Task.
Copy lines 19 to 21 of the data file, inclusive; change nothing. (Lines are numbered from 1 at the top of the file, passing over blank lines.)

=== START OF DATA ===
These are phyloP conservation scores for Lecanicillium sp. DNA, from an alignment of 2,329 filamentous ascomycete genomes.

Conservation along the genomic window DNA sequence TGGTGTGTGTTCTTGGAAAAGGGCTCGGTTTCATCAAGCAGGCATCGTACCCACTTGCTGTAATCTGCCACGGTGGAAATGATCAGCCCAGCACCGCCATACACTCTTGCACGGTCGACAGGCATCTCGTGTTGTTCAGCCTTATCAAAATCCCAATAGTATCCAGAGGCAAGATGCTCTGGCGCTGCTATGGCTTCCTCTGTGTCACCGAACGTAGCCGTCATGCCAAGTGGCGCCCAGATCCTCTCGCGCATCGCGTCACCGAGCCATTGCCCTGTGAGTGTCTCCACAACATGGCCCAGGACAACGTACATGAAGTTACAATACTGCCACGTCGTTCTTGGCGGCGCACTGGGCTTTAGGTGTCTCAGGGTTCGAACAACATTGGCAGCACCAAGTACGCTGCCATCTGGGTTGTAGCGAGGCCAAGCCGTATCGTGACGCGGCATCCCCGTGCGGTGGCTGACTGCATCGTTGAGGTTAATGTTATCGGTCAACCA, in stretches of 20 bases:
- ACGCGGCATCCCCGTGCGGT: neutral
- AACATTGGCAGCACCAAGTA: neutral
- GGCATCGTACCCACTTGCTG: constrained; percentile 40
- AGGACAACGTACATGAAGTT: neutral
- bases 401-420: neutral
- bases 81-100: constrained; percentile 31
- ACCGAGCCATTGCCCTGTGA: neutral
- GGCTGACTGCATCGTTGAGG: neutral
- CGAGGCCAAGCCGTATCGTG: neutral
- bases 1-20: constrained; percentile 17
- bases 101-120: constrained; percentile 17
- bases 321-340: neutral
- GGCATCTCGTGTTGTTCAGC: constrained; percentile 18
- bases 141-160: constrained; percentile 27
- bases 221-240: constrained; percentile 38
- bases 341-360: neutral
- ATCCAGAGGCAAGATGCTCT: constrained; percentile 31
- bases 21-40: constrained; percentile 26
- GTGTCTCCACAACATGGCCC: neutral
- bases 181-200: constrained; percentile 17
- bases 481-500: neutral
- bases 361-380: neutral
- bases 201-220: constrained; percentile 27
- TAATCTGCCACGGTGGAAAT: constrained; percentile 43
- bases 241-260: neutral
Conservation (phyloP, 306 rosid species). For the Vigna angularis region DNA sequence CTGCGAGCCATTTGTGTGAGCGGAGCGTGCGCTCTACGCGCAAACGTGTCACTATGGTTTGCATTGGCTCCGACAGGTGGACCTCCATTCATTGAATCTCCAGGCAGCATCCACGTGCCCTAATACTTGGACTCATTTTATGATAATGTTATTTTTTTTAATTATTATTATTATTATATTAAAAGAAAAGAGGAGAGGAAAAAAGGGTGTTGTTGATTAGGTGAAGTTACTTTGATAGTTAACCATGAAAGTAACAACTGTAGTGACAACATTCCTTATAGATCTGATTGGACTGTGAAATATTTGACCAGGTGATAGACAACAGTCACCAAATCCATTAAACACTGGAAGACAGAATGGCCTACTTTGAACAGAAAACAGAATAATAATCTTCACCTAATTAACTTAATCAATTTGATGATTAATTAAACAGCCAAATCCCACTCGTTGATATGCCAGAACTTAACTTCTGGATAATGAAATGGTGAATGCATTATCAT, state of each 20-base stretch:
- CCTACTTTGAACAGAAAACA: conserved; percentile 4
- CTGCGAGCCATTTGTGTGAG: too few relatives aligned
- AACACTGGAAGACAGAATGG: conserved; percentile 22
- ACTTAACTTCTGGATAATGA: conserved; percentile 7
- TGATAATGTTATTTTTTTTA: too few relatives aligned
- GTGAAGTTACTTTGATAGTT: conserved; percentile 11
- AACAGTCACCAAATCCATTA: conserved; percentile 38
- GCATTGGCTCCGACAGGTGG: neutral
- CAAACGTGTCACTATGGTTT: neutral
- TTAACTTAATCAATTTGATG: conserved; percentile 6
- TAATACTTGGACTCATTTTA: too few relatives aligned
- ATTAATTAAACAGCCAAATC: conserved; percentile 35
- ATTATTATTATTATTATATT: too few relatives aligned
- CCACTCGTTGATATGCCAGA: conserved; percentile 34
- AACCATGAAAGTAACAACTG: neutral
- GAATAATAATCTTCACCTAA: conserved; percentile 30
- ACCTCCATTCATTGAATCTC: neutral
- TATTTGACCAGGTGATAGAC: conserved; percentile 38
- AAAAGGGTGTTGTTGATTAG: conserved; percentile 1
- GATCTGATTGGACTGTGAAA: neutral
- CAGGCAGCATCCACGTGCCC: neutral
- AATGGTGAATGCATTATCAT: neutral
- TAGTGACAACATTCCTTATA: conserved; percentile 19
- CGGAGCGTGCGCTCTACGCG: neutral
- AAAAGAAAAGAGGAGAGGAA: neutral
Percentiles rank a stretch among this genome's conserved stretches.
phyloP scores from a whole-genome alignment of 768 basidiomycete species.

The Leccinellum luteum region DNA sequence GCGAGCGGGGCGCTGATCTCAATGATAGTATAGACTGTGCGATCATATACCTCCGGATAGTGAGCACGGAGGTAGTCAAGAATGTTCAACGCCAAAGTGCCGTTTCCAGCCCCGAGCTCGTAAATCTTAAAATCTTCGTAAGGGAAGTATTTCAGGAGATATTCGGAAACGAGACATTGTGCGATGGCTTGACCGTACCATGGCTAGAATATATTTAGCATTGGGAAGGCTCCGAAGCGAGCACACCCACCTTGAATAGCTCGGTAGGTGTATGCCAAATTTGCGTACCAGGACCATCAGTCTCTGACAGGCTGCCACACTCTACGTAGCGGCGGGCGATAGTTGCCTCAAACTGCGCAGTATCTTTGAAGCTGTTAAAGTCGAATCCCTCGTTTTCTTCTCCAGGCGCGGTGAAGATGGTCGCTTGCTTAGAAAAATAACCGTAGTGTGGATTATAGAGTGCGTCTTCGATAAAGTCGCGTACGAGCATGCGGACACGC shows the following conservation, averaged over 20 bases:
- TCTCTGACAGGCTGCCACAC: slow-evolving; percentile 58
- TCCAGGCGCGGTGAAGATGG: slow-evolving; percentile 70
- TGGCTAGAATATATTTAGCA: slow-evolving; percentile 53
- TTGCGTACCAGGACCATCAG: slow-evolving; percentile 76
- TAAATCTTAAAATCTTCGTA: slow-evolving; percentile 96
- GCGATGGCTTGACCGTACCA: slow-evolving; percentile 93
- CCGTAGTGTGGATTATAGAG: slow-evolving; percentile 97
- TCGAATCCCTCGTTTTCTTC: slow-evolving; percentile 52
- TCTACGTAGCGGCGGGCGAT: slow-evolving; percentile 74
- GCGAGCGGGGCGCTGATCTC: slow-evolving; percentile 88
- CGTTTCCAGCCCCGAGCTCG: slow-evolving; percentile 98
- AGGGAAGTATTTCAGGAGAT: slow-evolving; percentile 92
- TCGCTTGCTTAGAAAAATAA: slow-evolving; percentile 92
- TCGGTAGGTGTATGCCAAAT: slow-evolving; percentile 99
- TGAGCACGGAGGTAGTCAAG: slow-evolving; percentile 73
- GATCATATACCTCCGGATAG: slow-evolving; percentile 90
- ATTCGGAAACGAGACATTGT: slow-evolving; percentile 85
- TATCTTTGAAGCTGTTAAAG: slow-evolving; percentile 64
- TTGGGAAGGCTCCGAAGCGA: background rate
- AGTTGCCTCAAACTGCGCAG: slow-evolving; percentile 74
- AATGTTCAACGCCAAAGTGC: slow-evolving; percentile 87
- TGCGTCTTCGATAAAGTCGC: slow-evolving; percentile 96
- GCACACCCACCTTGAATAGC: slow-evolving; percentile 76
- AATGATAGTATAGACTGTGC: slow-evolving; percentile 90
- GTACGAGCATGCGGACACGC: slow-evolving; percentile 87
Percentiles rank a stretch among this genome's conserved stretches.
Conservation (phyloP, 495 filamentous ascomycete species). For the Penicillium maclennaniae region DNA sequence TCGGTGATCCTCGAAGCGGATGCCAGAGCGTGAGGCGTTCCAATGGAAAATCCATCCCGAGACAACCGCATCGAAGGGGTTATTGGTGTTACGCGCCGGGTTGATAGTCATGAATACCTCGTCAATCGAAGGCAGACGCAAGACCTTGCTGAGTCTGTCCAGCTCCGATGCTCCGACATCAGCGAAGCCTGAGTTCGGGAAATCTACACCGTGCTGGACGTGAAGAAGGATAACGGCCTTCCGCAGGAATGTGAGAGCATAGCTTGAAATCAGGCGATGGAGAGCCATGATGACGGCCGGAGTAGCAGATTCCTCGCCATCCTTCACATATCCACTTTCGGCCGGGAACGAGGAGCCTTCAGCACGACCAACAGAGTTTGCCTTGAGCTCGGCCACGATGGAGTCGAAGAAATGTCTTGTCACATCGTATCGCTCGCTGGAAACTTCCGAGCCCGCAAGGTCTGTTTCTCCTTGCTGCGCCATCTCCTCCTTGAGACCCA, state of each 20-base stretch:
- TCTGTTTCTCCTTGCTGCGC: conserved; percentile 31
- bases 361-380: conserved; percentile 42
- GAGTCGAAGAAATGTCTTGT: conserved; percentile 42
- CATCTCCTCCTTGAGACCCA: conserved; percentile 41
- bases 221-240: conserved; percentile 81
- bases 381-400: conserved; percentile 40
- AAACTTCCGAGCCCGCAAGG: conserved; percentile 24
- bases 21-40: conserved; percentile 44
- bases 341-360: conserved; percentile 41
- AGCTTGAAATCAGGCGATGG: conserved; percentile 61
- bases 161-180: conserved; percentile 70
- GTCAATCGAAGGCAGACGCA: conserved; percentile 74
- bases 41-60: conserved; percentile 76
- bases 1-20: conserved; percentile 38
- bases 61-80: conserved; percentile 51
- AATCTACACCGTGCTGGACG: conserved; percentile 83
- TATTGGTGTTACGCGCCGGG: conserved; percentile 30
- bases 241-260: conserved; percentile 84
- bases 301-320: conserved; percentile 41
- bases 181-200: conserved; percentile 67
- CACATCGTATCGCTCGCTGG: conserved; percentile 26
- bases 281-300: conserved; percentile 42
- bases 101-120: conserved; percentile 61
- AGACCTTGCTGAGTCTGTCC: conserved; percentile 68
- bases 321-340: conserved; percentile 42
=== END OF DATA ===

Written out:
- ATCCAGAGGCAAGATGCTCT: constrained; percentile 31
- bases 21-40: constrained; percentile 26
- GTGTCTCCACAACATGGCCC: neutral